18. U.S. Department of Health and Human Services. Health United States 1980. Hyattsville, MD: U.S. Department of Health and Human Services, Public Health Service, National Center for Health Statistics; 1980.
  19. Center for Disease Control and Prevention. Smoking is down, but almost 38 million American adults still smoke. 2018; https://www.cdc.gov/media/releases/2018/p0118-smoking-rates-declining.html. Accessed August 9, 2018, 2018.
  20. Center for Disease Control and Prevention. Health Effects of Cigarette Smoking. 2017; https://www.cdc.gov/tobacco/data_statistics/fact_sheets/health_effects/effects_cig_smoking/index.htm. Accessed August 8, 2018, 2018.

Published On: March 5, 2020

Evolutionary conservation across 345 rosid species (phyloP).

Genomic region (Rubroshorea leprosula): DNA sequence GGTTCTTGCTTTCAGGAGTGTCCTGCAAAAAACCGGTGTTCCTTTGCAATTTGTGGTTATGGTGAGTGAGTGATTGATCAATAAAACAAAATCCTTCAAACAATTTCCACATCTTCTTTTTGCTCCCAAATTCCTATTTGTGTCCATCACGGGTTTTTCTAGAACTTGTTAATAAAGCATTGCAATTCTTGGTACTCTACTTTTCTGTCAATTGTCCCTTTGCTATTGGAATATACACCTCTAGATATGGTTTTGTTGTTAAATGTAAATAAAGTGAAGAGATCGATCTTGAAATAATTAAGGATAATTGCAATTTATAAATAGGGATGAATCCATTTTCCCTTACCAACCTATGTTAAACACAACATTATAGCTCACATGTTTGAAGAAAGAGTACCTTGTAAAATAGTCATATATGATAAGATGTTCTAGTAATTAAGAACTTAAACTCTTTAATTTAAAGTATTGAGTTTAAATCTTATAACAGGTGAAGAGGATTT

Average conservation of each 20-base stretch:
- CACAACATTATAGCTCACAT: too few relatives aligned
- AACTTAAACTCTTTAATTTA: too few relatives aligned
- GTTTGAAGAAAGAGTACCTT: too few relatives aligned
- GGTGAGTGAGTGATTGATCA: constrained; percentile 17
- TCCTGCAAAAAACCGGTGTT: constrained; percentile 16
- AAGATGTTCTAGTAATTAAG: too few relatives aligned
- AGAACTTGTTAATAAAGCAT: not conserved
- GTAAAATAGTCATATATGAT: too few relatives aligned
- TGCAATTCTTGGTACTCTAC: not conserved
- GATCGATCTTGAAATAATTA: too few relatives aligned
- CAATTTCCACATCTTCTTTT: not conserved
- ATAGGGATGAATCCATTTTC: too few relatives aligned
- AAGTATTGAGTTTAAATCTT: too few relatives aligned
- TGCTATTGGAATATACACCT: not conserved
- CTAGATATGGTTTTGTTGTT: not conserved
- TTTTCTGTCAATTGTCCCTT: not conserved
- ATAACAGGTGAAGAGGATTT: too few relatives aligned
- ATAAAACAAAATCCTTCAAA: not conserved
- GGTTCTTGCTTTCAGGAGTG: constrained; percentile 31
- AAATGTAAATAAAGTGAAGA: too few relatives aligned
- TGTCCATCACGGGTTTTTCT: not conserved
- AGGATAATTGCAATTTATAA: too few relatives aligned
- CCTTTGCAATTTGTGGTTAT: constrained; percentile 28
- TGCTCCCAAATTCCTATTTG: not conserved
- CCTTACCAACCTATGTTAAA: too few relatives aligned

Anthony Biglan

Anthony Biglan

Dr. Biglan is an award-winning leader of worldwide efforts to evolve more nurturing societies. His book, The Nurture Effect: How the Science of Human Behavior Can Improve Our Lives and Our World, earned him the Scientific Translation Award from the Society for the Advancement of Behavioral Analysis for increasing public understanding of the power of behavioral science. In Rebooting Capitalism, he takes the next step by describing how behavioral science can help reform our political and economic system so that it works for everyone.